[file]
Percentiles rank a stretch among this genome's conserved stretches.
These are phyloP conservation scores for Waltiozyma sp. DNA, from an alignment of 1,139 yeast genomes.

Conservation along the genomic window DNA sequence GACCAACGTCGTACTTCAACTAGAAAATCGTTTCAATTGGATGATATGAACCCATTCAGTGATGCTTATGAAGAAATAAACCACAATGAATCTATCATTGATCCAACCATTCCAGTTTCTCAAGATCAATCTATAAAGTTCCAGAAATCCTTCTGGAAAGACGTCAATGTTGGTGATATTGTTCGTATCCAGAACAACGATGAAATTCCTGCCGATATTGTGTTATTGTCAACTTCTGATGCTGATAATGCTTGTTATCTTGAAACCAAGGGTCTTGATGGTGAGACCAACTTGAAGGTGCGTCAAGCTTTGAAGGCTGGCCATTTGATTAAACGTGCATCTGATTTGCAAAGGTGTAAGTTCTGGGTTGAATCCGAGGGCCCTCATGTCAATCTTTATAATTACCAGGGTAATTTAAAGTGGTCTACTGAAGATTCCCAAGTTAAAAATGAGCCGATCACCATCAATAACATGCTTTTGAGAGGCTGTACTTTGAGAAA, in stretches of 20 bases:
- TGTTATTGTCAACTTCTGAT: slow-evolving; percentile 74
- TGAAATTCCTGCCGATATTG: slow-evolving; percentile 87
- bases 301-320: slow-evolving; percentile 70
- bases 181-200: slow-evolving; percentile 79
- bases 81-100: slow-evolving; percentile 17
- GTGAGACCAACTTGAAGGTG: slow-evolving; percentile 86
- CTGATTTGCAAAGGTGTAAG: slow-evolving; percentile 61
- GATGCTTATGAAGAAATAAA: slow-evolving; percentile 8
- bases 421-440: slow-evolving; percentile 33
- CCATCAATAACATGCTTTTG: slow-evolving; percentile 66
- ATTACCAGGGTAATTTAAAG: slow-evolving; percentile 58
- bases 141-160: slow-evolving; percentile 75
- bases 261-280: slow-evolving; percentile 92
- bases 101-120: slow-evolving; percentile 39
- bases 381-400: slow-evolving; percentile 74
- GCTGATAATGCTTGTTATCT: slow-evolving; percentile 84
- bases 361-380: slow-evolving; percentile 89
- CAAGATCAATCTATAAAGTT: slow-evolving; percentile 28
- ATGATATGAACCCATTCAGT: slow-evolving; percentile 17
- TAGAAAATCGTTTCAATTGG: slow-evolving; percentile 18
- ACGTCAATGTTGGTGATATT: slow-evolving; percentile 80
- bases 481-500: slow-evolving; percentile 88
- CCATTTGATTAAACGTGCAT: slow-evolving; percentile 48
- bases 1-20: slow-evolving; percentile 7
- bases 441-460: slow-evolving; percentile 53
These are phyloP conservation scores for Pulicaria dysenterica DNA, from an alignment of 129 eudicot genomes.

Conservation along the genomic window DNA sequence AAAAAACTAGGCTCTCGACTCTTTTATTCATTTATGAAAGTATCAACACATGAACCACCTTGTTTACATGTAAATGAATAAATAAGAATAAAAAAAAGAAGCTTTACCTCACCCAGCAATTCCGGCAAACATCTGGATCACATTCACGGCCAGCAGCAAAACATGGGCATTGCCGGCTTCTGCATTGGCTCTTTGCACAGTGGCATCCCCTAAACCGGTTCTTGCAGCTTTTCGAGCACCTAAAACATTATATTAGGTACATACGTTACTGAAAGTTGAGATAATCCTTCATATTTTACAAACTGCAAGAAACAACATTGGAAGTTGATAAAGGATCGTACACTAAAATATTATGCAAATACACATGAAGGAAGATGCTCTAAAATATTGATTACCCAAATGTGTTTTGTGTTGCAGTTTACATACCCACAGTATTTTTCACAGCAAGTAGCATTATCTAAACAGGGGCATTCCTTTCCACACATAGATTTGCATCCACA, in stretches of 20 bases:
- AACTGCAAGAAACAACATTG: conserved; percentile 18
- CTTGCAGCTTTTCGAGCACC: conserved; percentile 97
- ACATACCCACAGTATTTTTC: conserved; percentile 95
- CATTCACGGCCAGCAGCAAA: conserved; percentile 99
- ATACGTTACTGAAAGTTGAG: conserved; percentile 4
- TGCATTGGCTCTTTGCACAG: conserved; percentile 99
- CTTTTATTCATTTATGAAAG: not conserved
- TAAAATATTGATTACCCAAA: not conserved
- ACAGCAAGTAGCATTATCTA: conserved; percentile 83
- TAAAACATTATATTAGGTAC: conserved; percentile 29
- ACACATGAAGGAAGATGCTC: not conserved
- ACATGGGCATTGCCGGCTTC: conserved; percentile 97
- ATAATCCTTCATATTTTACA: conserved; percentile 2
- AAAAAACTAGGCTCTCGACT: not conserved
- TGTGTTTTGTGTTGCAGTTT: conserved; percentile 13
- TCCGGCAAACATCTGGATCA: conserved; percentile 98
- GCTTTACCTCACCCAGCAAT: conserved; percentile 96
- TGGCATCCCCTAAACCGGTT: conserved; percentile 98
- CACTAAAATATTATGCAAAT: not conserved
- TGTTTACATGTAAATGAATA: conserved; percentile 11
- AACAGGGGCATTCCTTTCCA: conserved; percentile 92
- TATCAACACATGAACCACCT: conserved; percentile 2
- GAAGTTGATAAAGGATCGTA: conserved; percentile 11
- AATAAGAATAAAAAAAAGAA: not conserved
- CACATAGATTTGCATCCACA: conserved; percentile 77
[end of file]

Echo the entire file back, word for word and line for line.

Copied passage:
Percentiles rank a stretch among this genome's conserved stretches.
These are phyloP conservation scores for Waltiozyma sp. DNA, from an alignment of 1,139 yeast genomes.

Conservation along the genomic window DNA sequence GACCAACGTCGTACTTCAACTAGAAAATCGTTTCAATTGGATGATATGAACCCATTCAGTGATGCTTATGAAGAAATAAACCACAATGAATCTATCATTGATCCAACCATTCCAGTTTCTCAAGATCAATCTATAAAGTTCCAGAAATCCTTCTGGAAAGACGTCAATGTTGGTGATATTGTTCGTATCCAGAACAACGATGAAATTCCTGCCGATATTGTGTTATTGTCAACTTCTGATGCTGATAATGCTTGTTATCTTGAAACCAAGGGTCTTGATGGTGAGACCAACTTGAAGGTGCGTCAAGCTTTGAAGGCTGGCCATTTGATTAAACGTGCATCTGATTTGCAAAGGTGTAAGTTCTGGGTTGAATCCGAGGGCCCTCATGTCAATCTTTATAATTACCAGGGTAATTTAAAGTGGTCTACTGAAGATTCCCAAGTTAAAAATGAGCCGATCACCATCAATAACATGCTTTTGAGAGGCTGTACTTTGAGAAA, in stretches of 20 bases:
- TGTTATTGTCAACTTCTGAT: slow-evolving; percentile 74
- TGAAATTCCTGCCGATATTG: slow-evolving; percentile 87
- bases 301-320: slow-evolving; percentile 70
- bases 181-200: slow-evolving; percentile 79
- bases 81-100: slow-evolving; percentile 17
- GTGAGACCAACTTGAAGGTG: slow-evolving; percentile 86
- CTGATTTGCAAAGGTGTAAG: slow-evolving; percentile 61
- GATGCTTATGAAGAAATAAA: slow-evolving; percentile 8
- bases 421-440: slow-evolving; percentile 33
- CCATCAATAACATGCTTTTG: slow-evolving; percentile 66
- ATTACCAGGGTAATTTAAAG: slow-evolving; percentile 58
- bases 141-160: slow-evolving; percentile 75
- bases 261-280: slow-evolving; percentile 92
- bases 101-120: slow-evolving; percentile 39
- bases 381-400: slow-evolving; percentile 74
- GCTGATAATGCTTGTTATCT: slow-evolving; percentile 84
- bases 361-380: slow-evolving; percentile 89
- CAAGATCAATCTATAAAGTT: slow-evolving; percentile 28
- ATGATATGAACCCATTCAGT: slow-evolving; percentile 17
- TAGAAAATCGTTTCAATTGG: slow-evolving; percentile 18
- ACGTCAATGTTGGTGATATT: slow-evolving; percentile 80
- bases 481-500: slow-evolving; percentile 88
- CCATTTGATTAAACGTGCAT: slow-evolving; percentile 48
- bases 1-20: slow-evolving; percentile 7
- bases 441-460: slow-evolving; percentile 53
These are phyloP conservation scores for Pulicaria dysenterica DNA, from an alignment of 129 eudicot genomes.

Conservation along the genomic window DNA sequence AAAAAACTAGGCTCTCGACTCTTTTATTCATTTATGAAAGTATCAACACATGAACCACCTTGTTTACATGTAAATGAATAAATAAGAATAAAAAAAAGAAGCTTTACCTCACCCAGCAATTCCGGCAAACATCTGGATCACATTCACGGCCAGCAGCAAAACATGGGCATTGCCGGCTTCTGCATTGGCTCTTTGCACAGTGGCATCCCCTAAACCGGTTCTTGCAGCTTTTCGAGCACCTAAAACATTATATTAGGTACATACGTTACTGAAAGTTGAGATAATCCTTCATATTTTACAAACTGCAAGAAACAACATTGGAAGTTGATAAAGGATCGTACACTAAAATATTATGCAAATACACATGAAGGAAGATGCTCTAAAATATTGATTACCCAAATGTGTTTTGTGTTGCAGTTTACATACCCACAGTATTTTTCACAGCAAGTAGCATTATCTAAACAGGGGCATTCCTTTCCACACATAGATTTGCATCCACA, in stretches of 20 bases:
- AACTGCAAGAAACAACATTG: conserved; percentile 18
- CTTGCAGCTTTTCGAGCACC: conserved; percentile 97
- ACATACCCACAGTATTTTTC: conserved; percentile 95
- CATTCACGGCCAGCAGCAAA: conserved; percentile 99
- ATACGTTACTGAAAGTTGAG: conserved; percentile 4
- TGCATTGGCTCTTTGCACAG: conserved; percentile 99
- CTTTTATTCATTTATGAAAG: not conserved
- TAAAATATTGATTACCCAAA: not conserved
- ACAGCAAGTAGCATTATCTA: conserved; percentile 83
- TAAAACATTATATTAGGTAC: conserved; percentile 29
- ACACATGAAGGAAGATGCTC: not conserved
- ACATGGGCATTGCCGGCTTC: conserved; percentile 97
- ATAATCCTTCATATTTTACA: conserved; percentile 2
- AAAAAACTAGGCTCTCGACT: not conserved
- TGTGTTTTGTGTTGCAGTTT: conserved; percentile 13
- TCCGGCAAACATCTGGATCA: conserved; percentile 98
- GCTTTACCTCACCCAGCAAT: conserved; percentile 96
- TGGCATCCCCTAAACCGGTT: conserved; percentile 98
- CACTAAAATATTATGCAAAT: not conserved
- TGTTTACATGTAAATGAATA: conserved; percentile 11
- AACAGGGGCATTCCTTTCCA: conserved; percentile 92
- TATCAACACATGAACCACCT: conserved; percentile 2
- GAAGTTGATAAAGGATCGTA: conserved; percentile 11
- AATAAGAATAAAAAAAAGAA: not conserved
- CACATAGATTTGCATCCACA: conserved; percentile 77